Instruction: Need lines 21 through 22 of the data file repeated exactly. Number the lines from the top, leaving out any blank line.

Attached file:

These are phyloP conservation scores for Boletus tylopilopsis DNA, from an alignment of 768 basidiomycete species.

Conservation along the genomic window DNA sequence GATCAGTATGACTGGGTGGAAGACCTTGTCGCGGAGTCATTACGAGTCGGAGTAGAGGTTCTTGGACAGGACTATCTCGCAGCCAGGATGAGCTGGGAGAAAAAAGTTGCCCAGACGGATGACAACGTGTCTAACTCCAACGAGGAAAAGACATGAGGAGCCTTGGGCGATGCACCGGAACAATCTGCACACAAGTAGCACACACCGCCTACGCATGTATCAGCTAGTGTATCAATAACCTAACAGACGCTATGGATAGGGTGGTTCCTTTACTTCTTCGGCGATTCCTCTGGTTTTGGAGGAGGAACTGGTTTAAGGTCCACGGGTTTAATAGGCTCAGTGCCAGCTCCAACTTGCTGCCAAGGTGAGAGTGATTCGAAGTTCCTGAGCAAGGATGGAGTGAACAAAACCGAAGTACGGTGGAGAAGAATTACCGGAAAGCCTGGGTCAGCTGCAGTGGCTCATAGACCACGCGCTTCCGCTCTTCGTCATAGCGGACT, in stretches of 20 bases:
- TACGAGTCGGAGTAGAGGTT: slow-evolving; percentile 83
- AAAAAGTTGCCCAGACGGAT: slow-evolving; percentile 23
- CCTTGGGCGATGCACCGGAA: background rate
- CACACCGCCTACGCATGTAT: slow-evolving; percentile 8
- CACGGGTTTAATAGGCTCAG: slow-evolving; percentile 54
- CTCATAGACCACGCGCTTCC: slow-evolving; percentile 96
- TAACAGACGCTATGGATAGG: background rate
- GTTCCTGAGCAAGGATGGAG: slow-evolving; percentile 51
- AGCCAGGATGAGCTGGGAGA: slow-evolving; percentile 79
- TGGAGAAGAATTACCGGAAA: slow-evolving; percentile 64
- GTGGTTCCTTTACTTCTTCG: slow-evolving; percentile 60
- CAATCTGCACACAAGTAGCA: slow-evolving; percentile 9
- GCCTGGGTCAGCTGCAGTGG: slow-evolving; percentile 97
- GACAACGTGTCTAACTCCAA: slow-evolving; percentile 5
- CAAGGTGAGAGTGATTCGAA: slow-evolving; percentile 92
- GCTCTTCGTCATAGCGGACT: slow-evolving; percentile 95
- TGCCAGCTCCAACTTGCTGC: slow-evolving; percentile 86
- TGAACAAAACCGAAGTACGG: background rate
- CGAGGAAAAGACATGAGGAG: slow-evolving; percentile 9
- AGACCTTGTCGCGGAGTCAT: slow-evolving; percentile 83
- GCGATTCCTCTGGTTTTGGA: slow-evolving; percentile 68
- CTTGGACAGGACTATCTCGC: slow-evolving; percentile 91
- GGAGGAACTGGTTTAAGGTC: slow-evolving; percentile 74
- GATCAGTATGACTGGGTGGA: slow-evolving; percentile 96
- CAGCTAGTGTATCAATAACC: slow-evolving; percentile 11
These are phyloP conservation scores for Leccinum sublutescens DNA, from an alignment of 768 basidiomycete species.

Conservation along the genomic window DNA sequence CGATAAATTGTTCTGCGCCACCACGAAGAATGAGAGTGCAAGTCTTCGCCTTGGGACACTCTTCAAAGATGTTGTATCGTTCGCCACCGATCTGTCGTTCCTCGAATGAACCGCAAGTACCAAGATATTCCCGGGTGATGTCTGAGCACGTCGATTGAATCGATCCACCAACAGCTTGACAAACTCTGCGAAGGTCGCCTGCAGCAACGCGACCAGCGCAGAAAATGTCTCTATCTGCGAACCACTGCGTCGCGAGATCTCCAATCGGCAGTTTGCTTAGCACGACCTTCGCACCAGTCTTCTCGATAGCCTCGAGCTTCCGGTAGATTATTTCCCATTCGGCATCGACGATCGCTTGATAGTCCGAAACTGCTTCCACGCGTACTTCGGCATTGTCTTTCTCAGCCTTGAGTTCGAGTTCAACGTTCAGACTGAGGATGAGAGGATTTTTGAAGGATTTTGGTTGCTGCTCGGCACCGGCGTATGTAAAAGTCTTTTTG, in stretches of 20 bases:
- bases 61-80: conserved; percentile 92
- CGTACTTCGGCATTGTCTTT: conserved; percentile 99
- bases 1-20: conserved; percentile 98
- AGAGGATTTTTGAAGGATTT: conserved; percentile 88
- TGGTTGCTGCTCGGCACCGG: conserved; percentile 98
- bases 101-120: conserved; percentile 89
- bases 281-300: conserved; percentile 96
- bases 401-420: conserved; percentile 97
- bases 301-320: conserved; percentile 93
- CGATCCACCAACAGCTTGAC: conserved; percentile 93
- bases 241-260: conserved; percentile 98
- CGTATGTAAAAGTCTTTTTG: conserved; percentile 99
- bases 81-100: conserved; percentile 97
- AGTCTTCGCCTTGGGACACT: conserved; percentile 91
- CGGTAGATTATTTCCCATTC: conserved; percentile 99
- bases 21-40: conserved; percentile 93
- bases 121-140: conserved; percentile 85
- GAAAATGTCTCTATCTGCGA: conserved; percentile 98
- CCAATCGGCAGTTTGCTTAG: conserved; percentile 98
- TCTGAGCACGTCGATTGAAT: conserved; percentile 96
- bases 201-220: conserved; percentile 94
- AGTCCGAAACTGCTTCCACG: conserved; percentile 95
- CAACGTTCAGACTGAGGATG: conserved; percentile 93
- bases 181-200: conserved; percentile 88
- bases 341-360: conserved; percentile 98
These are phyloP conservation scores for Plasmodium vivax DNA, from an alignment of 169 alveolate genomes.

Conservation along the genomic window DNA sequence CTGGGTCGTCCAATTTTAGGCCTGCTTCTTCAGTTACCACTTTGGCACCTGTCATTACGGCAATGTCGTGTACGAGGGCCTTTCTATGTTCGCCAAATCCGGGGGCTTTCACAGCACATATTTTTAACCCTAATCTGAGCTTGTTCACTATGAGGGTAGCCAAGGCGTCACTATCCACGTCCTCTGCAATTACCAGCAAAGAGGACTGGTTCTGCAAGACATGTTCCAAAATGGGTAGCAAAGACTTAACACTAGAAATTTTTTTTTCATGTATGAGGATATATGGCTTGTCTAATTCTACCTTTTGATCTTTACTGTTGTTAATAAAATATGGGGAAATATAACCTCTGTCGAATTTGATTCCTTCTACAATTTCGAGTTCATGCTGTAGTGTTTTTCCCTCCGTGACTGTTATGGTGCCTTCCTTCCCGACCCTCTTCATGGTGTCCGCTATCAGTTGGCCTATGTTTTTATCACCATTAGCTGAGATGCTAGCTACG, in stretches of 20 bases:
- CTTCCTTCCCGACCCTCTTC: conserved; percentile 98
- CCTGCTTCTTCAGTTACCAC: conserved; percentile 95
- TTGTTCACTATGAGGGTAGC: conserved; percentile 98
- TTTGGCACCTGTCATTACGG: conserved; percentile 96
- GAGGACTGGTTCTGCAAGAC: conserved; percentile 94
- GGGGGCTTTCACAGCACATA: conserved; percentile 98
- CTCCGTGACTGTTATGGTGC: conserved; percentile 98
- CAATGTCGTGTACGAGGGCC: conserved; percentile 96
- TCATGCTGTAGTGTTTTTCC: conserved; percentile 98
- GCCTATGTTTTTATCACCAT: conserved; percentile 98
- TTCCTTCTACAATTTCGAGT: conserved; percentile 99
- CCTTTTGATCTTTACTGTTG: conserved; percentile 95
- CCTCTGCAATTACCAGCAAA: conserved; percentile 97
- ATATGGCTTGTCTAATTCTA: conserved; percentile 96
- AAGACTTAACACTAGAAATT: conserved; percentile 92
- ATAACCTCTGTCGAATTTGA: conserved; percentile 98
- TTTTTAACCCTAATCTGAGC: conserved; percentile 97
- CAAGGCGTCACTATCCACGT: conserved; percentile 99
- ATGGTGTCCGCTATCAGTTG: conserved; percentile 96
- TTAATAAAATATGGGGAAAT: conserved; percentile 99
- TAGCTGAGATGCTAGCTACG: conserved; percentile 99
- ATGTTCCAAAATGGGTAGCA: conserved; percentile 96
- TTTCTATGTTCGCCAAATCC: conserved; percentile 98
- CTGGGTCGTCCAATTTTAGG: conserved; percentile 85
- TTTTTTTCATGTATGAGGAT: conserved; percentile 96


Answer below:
- CGAGGAAAAGACATGAGGAG: slow-evolving; percentile 9
- AGACCTTGTCGCGGAGTCAT: slow-evolving; percentile 83